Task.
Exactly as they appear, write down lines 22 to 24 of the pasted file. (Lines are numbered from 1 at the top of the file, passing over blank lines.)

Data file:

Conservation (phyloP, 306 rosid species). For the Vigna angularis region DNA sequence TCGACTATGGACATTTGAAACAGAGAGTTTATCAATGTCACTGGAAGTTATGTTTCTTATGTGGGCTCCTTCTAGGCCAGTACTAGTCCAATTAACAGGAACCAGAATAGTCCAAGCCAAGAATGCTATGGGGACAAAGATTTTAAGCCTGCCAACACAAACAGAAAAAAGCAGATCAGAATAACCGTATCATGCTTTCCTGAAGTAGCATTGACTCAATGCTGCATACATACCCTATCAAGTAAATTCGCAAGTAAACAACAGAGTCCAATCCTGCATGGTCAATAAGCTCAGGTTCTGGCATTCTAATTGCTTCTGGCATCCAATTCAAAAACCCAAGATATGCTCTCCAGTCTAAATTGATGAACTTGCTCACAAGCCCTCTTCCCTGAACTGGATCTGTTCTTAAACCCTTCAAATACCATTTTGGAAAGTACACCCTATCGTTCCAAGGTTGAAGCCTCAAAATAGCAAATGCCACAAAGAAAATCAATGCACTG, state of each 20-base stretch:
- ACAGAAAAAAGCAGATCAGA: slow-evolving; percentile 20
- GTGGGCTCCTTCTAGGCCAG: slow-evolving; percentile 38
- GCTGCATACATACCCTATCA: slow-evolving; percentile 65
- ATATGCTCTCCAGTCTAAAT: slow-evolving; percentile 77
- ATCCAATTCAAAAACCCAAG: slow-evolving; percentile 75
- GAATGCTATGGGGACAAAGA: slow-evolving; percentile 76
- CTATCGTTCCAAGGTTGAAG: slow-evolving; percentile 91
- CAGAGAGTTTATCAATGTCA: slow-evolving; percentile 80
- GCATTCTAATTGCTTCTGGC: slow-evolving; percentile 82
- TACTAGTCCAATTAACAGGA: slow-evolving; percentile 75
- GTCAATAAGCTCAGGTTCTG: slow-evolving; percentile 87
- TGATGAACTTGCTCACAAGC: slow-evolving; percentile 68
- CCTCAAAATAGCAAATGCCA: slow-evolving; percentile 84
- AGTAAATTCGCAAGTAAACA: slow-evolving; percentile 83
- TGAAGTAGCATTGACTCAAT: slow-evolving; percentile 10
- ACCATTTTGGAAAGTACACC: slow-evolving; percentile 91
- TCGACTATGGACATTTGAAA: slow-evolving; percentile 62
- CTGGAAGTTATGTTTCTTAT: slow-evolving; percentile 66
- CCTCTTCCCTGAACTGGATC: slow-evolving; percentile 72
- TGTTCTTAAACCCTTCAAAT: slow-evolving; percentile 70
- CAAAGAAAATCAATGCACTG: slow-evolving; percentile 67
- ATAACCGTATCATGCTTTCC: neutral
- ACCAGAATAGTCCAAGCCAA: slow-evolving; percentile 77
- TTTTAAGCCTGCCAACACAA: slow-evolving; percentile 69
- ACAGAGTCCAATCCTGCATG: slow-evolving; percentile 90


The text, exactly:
- CAAAGAAAATCAATGCACTG: slow-evolving; percentile 67
- ATAACCGTATCATGCTTTCC: neutral
- ACCAGAATAGTCCAAGCCAA: slow-evolving; percentile 77